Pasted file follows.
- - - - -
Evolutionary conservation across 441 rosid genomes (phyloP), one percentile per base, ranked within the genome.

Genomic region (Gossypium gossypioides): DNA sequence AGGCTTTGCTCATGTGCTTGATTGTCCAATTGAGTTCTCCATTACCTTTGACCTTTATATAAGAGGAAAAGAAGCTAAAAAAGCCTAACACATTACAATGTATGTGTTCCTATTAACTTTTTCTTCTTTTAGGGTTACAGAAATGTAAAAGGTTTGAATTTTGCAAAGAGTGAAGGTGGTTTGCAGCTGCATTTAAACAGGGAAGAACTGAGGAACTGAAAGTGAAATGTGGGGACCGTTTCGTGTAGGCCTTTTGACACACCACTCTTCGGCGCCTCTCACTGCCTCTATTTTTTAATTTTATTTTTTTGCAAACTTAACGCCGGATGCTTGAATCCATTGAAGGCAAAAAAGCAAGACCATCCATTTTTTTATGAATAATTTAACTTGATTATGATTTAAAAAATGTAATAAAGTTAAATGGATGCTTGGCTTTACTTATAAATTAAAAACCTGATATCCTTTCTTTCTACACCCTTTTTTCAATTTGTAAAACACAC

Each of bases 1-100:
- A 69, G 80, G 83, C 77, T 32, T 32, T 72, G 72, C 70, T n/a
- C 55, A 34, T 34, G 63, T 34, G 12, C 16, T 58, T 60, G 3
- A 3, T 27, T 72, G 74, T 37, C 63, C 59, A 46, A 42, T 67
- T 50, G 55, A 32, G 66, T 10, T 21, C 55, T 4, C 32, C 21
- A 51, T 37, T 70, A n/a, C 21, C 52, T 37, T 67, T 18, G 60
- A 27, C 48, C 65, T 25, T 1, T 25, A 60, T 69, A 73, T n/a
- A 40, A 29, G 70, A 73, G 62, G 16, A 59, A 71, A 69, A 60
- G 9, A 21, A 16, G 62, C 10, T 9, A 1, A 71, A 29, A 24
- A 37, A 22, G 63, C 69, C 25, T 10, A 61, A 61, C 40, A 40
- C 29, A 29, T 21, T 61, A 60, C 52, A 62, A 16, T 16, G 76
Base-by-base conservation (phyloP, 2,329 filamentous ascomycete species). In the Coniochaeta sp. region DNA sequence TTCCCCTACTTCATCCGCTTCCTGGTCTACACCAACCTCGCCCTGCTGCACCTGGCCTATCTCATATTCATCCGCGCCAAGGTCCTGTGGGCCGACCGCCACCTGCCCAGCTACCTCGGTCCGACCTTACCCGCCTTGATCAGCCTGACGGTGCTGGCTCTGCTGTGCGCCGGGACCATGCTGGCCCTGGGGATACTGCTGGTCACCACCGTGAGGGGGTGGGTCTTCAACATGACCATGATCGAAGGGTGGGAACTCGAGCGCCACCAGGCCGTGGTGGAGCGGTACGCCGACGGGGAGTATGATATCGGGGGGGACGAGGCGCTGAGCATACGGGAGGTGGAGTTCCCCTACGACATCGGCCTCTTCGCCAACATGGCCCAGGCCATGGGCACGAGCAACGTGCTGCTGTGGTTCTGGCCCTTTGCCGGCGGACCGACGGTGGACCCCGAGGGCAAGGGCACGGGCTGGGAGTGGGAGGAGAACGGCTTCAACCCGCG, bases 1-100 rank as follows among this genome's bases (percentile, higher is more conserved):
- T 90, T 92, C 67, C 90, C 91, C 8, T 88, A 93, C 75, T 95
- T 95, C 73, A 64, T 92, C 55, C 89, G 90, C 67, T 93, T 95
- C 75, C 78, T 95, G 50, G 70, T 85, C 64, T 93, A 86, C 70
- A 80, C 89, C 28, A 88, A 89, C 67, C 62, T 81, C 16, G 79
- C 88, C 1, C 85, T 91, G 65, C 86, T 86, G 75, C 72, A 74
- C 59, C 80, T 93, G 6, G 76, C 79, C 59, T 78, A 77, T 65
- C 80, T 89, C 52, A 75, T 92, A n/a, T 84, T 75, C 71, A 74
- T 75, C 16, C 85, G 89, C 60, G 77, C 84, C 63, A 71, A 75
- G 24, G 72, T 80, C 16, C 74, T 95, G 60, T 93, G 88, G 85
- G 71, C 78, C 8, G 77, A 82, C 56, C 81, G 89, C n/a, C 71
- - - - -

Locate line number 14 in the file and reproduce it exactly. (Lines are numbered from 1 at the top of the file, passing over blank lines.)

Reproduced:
Base-by-base conservation (phyloP, 2,329 filamentous ascomycete species). In the Coniochaeta sp. region DNA sequence TTCCCCTACTTCATCCGCTTCCTGGTCTACACCAACCTCGCCCTGCTGCACCTGGCCTATCTCATATTCATCCGCGCCAAGGTCCTGTGGGCCGACCGCCACCTGCCCAGCTACCTCGGTCCGACCTTACCCGCCTTGATCAGCCTGACGGTGCTGGCTCTGCTGTGCGCCGGGACCATGCTGGCCCTGGGGATACTGCTGGTCACCACCGTGAGGGGGTGGGTCTTCAACATGACCATGATCGAAGGGTGGGAACTCGAGCGCCACCAGGCCGTGGTGGAGCGGTACGCCGACGGGGAGTATGATATCGGGGGGGACGAGGCGCTGAGCATACGGGAGGTGGAGTTCCCCTACGACATCGGCCTCTTCGCCAACATGGCCCAGGCCATGGGCACGAGCAACGTGCTGCTGTGGTTCTGGCCCTTTGCCGGCGGACCGACGGTGGACCCCGAGGGCAAGGGCACGGGCTGGGAGTGGGAGGAGAACGGCTTCAACCCGCG, bases 1-100 rank as follows among this genome's bases (percentile, higher is more conserved):